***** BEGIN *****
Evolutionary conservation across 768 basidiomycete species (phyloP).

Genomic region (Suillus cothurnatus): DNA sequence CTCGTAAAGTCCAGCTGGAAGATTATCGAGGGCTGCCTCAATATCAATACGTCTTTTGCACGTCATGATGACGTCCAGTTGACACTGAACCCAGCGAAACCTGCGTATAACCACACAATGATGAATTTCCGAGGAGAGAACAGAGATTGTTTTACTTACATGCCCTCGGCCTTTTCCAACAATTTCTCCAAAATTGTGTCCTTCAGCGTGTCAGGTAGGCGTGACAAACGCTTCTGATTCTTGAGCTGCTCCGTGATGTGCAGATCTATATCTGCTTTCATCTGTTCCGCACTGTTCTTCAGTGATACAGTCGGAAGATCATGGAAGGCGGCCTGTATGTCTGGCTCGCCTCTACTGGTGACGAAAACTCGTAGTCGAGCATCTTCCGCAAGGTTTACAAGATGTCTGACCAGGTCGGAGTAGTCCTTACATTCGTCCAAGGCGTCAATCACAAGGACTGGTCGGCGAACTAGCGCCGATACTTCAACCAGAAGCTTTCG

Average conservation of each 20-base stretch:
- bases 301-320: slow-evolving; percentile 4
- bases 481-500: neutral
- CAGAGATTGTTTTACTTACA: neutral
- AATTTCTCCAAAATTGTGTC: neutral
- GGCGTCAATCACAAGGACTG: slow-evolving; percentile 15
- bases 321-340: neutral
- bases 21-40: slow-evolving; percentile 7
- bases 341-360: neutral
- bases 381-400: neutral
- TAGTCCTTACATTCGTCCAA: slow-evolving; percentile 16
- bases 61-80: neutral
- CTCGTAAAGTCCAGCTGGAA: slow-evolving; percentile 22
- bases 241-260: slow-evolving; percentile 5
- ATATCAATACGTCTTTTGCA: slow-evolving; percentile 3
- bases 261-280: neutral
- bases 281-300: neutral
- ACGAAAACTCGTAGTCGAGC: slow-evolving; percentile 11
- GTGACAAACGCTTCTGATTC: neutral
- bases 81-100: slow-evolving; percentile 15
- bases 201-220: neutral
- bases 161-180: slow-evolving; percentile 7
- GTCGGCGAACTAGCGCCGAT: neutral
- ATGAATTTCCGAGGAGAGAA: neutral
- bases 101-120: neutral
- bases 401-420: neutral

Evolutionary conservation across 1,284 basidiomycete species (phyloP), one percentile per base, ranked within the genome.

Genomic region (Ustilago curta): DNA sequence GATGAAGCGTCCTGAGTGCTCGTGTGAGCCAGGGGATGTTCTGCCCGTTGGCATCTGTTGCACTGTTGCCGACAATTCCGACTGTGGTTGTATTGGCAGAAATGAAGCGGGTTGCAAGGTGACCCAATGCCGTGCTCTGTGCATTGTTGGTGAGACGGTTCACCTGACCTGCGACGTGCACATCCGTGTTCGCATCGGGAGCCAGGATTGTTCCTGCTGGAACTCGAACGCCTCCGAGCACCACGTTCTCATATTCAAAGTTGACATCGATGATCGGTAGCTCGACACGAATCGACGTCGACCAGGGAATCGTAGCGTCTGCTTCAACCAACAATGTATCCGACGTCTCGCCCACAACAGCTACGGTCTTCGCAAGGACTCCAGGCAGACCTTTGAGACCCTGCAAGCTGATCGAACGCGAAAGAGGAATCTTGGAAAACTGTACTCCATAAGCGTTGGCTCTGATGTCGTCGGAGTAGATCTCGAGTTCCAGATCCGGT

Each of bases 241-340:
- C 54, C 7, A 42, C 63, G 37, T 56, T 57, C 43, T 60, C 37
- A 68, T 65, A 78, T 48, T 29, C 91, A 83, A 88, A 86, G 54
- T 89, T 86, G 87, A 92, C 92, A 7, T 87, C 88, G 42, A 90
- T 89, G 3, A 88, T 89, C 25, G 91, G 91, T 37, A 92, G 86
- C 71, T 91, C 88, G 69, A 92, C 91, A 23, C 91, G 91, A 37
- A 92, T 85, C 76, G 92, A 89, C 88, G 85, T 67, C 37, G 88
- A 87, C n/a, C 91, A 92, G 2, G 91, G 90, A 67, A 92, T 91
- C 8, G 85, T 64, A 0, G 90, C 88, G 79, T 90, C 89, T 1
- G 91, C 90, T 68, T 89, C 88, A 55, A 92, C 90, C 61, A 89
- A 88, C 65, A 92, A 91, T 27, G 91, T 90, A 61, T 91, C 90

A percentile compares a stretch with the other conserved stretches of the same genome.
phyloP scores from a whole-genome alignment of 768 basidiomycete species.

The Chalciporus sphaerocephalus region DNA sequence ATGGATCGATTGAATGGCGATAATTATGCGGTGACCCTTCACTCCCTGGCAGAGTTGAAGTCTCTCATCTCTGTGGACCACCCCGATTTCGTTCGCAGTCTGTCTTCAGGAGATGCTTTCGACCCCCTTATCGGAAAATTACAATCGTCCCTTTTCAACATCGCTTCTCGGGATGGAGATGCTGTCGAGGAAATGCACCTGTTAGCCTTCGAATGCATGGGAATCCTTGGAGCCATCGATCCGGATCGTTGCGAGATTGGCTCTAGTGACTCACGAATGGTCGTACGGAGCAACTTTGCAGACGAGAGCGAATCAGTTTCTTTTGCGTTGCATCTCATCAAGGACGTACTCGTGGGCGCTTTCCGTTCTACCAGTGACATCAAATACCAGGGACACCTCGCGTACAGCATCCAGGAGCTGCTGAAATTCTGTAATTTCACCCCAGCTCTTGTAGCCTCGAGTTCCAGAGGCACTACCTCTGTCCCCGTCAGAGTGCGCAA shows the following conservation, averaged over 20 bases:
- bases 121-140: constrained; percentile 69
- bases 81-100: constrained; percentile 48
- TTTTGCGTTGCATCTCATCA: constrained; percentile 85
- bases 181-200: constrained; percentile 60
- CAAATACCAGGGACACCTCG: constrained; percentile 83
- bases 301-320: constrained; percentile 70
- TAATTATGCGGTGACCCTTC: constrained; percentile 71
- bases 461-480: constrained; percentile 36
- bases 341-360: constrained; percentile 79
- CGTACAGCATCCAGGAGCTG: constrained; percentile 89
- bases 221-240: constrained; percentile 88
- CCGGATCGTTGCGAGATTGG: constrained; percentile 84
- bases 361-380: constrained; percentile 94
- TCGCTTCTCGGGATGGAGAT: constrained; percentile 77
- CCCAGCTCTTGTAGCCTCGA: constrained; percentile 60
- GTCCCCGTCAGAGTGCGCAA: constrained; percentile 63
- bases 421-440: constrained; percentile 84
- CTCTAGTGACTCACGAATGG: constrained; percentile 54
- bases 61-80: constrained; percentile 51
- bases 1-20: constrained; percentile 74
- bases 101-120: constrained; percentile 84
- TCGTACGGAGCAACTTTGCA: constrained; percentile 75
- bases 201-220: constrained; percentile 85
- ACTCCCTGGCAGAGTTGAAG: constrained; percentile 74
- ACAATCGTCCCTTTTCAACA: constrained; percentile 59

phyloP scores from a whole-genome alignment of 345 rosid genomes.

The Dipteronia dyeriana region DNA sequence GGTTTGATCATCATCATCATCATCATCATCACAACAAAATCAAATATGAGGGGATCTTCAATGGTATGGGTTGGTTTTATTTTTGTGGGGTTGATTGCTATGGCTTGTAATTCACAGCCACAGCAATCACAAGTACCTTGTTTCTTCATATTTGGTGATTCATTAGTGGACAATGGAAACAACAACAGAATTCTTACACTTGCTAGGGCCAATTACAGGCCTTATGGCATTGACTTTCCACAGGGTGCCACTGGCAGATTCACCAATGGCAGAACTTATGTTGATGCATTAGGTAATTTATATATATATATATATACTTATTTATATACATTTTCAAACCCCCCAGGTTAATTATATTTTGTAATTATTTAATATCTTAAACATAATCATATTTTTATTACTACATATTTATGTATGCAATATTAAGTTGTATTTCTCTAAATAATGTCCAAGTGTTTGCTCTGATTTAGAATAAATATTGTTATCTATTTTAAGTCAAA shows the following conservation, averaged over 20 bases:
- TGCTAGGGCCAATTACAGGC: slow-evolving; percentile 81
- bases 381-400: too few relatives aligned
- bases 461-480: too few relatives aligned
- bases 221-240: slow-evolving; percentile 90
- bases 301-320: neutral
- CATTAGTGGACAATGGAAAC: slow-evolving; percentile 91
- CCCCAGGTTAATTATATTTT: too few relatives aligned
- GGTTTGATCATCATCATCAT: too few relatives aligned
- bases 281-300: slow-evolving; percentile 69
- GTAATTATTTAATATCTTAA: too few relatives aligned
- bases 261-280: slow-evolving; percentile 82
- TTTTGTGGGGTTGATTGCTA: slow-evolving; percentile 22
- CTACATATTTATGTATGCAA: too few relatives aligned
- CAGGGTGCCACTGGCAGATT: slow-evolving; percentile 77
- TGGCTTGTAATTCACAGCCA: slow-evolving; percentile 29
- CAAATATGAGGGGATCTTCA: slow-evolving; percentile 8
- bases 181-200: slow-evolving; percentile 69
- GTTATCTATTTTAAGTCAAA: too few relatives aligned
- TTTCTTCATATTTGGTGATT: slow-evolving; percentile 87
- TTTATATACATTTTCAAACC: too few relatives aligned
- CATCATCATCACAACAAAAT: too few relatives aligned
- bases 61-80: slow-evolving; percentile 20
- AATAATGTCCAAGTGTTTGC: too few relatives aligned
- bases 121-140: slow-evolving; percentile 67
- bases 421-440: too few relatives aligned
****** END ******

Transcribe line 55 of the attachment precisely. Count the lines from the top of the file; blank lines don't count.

- bases 221-240: constrained; percentile 88